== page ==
It was brought home to me today, in my job in ICT support at a secondary school. We were looking at a new VLE (Virtual Learning Environment) that we are using in school. The government has decreed that by sometime in 2008 all school students should have access to an online learning area, so all the talk is about VLEs and Learning Platforms at the moment.

With us were a group of Primary school teachers who frankly can’t see the need for a VLE. The are small schools; in our area we only have slow internet connection (I can’t get more than 512Kb no matter how much I pay a provider – school has 8Mb); many households in this area don’t have internet, or even a computer at home. Obviously this is changing, but we are behind the rest of the country.

We were discussing the “information age”, and the way everyone expects information to be available easily and instantaneously. Also the fact that we are preparing young people to take on technologies that haven’t even been heard of yet, and to do jobs that don’t exist yet. The rate of change is exponential, and kids have to be ready for it.

But on the faces of the adults, myself included, there was a kind of desperation. I ask myself, how can we achieve this when we ourselves have to run faster and faster just to stand still. How soon will the time come when we can no longer stand the pace? If everything continues to accelerate, surely this time will come at an earlier and earlier age as the years go by. Already I can feel in my bones that the technology will get the better of me sooner or later. I am 50 – people tell me that is much too young to start thinking about retirement, or even slowing down, but every day I fight the urge to step off the highway and let the traffic pass me by; to forget all about computers and new technology and podcasting and video conferencing and learning platforms and all the things I am expected to know about.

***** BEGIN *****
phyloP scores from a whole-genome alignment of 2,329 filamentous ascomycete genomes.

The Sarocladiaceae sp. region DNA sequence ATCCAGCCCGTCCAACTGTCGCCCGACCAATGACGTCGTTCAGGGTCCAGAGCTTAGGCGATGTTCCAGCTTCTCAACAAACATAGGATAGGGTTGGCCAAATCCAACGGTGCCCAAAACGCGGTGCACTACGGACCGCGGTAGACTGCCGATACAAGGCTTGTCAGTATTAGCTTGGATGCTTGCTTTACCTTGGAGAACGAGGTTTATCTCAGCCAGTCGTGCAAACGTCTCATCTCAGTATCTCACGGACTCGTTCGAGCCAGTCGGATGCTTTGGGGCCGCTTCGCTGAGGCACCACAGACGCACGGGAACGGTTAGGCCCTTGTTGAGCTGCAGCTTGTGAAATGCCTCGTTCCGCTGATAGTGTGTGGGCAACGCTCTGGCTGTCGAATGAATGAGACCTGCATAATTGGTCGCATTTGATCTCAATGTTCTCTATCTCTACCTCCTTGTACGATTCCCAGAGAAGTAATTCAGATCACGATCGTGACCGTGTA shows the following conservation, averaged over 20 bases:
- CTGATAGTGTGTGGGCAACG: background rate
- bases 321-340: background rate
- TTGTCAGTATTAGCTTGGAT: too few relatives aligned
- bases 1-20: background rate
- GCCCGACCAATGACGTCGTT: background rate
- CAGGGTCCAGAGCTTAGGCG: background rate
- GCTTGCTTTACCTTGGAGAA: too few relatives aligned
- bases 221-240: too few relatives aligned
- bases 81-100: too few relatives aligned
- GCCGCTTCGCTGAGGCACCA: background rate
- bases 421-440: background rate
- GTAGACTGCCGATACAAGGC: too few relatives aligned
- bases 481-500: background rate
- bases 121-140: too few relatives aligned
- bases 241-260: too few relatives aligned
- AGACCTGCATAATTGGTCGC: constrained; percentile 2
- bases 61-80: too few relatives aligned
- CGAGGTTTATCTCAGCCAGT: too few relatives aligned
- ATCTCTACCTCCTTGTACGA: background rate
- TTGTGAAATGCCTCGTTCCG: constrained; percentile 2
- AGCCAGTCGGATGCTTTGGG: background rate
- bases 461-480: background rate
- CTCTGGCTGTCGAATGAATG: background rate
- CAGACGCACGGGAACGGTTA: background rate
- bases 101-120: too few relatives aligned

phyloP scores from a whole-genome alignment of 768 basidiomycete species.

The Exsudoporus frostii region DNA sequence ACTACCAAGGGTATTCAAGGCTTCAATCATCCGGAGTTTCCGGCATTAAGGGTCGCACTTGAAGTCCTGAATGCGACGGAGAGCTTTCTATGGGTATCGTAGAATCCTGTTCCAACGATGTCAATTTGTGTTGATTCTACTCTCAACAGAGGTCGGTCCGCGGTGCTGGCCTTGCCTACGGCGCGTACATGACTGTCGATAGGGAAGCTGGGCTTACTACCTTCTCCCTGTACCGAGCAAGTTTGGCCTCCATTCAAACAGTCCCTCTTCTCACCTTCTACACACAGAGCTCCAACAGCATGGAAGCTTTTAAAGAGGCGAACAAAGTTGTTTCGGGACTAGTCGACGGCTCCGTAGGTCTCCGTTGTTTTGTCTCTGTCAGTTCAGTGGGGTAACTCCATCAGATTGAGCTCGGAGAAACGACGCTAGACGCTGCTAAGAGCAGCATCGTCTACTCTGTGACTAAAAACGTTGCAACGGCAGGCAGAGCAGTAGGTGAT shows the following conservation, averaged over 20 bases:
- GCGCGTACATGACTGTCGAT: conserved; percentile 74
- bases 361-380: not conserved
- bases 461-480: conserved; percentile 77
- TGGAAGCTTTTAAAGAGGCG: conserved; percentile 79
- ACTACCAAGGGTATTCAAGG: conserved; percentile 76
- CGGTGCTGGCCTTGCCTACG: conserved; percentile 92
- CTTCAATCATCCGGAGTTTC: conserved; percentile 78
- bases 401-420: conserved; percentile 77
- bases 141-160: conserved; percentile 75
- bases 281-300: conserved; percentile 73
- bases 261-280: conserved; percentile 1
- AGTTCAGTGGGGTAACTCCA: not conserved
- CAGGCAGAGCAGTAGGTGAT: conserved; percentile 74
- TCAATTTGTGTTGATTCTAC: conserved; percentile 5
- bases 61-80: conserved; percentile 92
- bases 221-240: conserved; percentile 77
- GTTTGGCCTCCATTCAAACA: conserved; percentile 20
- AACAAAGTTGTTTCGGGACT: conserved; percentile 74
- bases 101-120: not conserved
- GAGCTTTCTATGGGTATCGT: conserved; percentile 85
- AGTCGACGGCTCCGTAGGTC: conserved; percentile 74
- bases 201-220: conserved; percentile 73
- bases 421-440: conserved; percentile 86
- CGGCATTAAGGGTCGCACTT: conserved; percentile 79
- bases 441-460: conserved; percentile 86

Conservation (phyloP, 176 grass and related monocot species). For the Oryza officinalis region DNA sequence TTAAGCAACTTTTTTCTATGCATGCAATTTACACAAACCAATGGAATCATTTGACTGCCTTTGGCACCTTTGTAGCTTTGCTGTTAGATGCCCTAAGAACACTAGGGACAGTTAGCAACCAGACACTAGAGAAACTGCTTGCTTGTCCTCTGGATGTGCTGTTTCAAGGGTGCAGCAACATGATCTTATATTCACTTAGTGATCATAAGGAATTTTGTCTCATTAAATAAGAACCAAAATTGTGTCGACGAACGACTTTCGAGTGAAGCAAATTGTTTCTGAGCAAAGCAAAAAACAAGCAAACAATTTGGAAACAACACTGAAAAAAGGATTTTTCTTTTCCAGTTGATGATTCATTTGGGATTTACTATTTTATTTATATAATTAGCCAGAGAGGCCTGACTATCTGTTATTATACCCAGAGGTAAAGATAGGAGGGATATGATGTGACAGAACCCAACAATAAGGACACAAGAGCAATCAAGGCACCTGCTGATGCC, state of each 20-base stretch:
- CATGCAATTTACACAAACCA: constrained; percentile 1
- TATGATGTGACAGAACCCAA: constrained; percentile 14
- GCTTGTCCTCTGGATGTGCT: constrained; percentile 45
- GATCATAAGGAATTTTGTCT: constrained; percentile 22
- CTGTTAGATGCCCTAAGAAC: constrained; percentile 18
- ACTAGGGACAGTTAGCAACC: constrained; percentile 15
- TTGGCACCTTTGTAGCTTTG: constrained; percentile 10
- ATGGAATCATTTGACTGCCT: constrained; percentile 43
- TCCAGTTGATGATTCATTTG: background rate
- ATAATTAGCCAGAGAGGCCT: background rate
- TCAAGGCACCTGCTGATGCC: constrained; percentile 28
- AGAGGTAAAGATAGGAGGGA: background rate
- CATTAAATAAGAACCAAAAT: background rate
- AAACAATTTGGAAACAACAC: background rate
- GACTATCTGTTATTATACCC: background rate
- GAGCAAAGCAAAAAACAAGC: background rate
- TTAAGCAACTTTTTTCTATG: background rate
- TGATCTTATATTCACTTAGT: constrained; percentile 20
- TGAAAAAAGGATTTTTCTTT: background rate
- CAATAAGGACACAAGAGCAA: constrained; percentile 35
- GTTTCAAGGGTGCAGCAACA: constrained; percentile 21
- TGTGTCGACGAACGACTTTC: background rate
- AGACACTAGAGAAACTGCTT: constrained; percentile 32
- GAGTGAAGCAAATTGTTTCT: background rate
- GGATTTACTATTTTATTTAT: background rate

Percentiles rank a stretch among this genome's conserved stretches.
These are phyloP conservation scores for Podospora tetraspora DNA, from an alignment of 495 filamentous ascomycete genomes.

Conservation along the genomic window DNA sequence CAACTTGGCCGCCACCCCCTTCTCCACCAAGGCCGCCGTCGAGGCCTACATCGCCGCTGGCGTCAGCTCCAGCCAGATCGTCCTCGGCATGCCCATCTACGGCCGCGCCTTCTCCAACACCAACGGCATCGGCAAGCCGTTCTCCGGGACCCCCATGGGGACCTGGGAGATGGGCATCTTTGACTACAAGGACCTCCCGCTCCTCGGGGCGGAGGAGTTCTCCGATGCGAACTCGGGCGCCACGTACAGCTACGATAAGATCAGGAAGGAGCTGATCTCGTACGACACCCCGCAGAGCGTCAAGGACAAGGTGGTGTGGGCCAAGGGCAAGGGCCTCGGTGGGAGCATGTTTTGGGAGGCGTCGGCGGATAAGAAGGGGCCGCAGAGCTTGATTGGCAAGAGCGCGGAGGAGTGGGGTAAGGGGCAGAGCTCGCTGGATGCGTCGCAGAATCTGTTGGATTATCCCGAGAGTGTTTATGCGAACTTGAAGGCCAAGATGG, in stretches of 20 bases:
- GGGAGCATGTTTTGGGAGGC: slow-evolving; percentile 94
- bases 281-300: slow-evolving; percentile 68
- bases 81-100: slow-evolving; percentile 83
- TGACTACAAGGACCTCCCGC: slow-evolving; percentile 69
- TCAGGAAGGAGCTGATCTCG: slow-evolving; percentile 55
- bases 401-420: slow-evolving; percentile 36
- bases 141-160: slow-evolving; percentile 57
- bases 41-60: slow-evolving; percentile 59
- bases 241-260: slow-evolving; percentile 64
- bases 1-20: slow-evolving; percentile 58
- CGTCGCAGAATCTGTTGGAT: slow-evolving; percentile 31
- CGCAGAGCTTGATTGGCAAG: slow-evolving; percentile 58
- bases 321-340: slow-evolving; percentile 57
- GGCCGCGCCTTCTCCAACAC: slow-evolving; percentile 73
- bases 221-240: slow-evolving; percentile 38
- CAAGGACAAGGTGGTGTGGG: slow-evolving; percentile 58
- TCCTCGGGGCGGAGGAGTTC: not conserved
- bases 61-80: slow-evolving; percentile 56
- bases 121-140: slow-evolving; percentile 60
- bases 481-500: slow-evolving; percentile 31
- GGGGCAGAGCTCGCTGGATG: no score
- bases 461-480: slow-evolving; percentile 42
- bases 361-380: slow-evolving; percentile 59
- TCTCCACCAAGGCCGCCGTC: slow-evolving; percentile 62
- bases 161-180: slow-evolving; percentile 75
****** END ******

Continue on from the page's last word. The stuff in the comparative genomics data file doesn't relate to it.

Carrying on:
Can the human race withstand the pressure of all this information, or is it just me that finds it all a bit too much?

>Dreaming spires


Spent yesterday taking 3Kool (elder daughter) back to Oxford, to university. How I envy the students! They are so free (if only they knew it) and with “everything still to play for” as the saying goes.
I didn’t want to leave to come home. Just wanted to soak up the atmosphere and stay there pretending to be a student again. The sun was shining and those old colleges looked wonderful. We walked into the town centre and the shops were so much more interesting than any we can visit from home. There are hundreds of places to eat, so much choice you could spend a year and not visit them all. I saw a house for sale in the student part of town, and found myself wondering how much they want for it.
It’s not often I get that yearning feeling these days.
What was it about the place, the occasion, that affected me in this way?
Would it have been the same if it was raining? Is it the freedom of the student life that I long for? Or the atmosphere of learning for its own sake? Or being surrounded by young people, so I can pretend to be young again myself? Perhaps it was the beautiful old buildings, and the thought of being able to live in one of them and be part of the history of the place. Or the thought of being able to reach all of these things without getting into a car, ever.
But of course I am not young, and the sun doesn’t always shine, and I am not free. If I talk about learning something new, people ask what for; too late to make a new career; silly to spend money on something you’re not going to make good use of. I don’t “travel light” anymore; I have responsibilities and property. And these responsibilities and property are far, far away from ancient places of learning, with no proper bus services and nothing of note within walking distance.